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  • fall/winter 2013: elskling

    I may be a little biased, but I love the backstory for Elskling. Elskling means "darling" in Norwegian, and it's based on the sweater I designed and knit for my winter wedding. Our winters in Seattle may be mild, but I knew I was going to need some outdoor cover with my sleeveless dress in February.

    (Photo by the incredibly talented Jenny Jimenez, and my muff bouquet was made using Tiny Owl Knits' tiny violet hand puff pattern.)

    As a result, this design works very well in formal situations. The prototype in the photo above has a brooch closure, but I've found that this cardigan transitions very well into a more casual everyday piece, and so I've included instructions for optional buttonholes in the pattern for a more standard button closure.

    Elskling is worked from the bottom up, and like everything else in the collection, it's entirely seamless. I made a few changes to the design going from prototype to pattern, and one of the changes I'm happiest with is the way the lace rib motif from the sleeve is carried through the ribbed cuff, so that the motif truly runs the length of the arm from wrist to neck. The stitches for the small shawl collar are picked up from the edge of the body.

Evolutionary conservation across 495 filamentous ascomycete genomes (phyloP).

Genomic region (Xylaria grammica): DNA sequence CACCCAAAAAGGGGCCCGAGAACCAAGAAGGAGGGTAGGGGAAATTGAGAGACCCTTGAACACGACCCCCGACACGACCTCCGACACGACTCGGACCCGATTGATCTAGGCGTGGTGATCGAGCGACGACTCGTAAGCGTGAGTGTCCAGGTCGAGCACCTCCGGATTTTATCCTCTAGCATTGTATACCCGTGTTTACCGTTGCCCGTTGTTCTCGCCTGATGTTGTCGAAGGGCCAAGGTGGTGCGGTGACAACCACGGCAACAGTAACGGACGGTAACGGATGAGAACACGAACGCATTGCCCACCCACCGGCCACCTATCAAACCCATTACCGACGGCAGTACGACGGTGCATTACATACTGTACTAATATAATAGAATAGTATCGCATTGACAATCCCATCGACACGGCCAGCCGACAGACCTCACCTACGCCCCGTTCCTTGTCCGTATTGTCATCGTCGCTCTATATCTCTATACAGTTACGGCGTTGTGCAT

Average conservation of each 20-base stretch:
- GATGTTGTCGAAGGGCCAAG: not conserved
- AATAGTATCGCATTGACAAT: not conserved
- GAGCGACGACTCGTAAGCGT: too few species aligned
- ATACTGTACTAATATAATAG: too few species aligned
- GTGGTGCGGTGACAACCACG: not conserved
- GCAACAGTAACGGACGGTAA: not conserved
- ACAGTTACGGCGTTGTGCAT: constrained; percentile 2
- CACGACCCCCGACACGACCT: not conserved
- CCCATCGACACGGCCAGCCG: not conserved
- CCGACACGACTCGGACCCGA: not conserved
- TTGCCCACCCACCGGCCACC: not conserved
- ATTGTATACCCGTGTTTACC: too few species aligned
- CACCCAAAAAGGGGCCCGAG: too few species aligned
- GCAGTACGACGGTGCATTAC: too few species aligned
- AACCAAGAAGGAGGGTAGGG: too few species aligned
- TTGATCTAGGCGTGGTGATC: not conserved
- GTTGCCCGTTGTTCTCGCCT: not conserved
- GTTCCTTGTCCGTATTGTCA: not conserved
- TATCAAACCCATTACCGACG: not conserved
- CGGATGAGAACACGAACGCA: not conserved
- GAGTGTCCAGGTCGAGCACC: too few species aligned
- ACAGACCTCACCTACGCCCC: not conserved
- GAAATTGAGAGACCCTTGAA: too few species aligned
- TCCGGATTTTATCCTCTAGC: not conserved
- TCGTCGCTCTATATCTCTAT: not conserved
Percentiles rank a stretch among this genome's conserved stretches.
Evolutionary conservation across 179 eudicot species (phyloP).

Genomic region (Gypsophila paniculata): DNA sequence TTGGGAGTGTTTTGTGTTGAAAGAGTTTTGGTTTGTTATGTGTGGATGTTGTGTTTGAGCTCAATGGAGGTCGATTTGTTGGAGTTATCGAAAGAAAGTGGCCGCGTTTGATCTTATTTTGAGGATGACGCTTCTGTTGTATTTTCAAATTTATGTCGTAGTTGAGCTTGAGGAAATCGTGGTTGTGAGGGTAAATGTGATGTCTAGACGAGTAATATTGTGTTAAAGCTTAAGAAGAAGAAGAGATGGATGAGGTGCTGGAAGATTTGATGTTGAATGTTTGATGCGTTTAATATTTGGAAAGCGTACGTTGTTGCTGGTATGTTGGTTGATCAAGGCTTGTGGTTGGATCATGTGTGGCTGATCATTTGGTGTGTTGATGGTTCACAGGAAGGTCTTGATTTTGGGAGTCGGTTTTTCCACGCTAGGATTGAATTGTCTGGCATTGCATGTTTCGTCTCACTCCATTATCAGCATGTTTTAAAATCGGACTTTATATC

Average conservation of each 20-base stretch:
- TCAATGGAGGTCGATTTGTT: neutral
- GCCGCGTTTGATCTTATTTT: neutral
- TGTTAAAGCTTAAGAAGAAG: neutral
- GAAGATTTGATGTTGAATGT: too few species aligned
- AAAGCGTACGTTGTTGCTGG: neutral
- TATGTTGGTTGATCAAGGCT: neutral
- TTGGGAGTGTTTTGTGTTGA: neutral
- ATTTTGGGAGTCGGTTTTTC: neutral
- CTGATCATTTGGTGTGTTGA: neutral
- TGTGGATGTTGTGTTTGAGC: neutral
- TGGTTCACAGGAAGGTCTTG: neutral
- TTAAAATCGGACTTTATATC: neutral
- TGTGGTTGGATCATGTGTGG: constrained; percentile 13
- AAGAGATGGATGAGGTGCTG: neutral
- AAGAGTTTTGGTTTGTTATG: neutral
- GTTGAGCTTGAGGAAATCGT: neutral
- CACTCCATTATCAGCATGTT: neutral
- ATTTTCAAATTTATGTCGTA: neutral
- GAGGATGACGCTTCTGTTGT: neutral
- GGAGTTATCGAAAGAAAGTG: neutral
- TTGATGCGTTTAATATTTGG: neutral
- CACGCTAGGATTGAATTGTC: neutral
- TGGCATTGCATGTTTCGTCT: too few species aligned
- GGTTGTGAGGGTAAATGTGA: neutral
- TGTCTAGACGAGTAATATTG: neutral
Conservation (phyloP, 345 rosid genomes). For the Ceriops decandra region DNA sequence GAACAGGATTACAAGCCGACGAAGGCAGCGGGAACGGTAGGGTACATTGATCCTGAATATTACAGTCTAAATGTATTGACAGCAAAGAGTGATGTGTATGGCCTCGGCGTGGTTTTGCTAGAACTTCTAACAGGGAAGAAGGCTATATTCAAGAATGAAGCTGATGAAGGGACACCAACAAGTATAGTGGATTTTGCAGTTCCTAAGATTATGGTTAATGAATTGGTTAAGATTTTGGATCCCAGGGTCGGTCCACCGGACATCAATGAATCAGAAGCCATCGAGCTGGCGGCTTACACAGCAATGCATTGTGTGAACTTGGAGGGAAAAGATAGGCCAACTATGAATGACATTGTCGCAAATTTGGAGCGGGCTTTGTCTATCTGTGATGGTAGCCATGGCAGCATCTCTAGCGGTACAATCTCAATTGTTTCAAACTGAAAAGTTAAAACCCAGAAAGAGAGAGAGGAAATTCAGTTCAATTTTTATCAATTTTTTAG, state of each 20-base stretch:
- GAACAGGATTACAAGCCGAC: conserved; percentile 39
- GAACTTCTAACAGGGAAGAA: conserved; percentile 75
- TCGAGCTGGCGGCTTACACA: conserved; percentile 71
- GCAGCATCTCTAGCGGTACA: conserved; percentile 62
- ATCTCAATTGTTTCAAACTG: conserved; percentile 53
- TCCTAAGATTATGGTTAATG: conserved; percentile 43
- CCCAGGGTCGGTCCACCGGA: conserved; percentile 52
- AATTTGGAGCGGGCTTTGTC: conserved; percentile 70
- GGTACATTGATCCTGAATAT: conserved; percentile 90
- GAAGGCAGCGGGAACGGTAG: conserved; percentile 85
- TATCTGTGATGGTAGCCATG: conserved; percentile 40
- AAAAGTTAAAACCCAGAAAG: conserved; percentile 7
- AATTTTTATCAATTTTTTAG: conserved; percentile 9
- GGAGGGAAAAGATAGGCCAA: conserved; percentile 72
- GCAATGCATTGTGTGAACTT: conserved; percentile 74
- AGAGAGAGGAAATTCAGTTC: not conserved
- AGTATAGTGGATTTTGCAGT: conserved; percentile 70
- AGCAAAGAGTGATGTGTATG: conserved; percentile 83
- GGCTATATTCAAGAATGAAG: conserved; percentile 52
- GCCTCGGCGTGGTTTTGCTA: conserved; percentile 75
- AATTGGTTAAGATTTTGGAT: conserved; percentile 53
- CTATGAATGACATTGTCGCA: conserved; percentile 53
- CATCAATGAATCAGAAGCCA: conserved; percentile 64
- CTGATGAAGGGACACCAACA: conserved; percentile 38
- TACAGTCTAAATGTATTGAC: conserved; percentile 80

The wool I used for the prototype certainly kept me warm on my wedding day, but it wasn't the softest stuff to have next to bare skin. This was on my mind as I searched for the right yarn for this pattern. On my trip to Skacel to check out yarn, I fell in love with Schoppel-wolle Alpaka Queen, and even though the color range is more limited than other yarns (all the colorways are natural shades), I knew it was the yarn for Elskling. Alpaka Queen may be the softest yarn I've ever worked with. It was truly a treat. I went with a lighter shade of grey for the pattern sample, because it really highlights the texture of the lace rib nicely. (If you're looking for a wider range of colors, I think Schoppel's IN Silk would be a nice substitute.)

    Kathleen (my model) and I really enjoyed this shoot, too. We were in the most beautiful wooded sheep pasture I've ever seen, and Kathleen even got to feed the sheep! Cheviots are a little bit wary of strangers, but food breaks down all kinds of barriers. I think this breed is one of the most statuesque I've ever seen. So pretty! Huge thanks to Janya, who let us work in the pasture and hang out with her sheep.

    For a full list of details including yarn and needle requirements, and to purchase the pattern, visit the Ravelry page for Elskling. I can't wait to see everyone's different versions!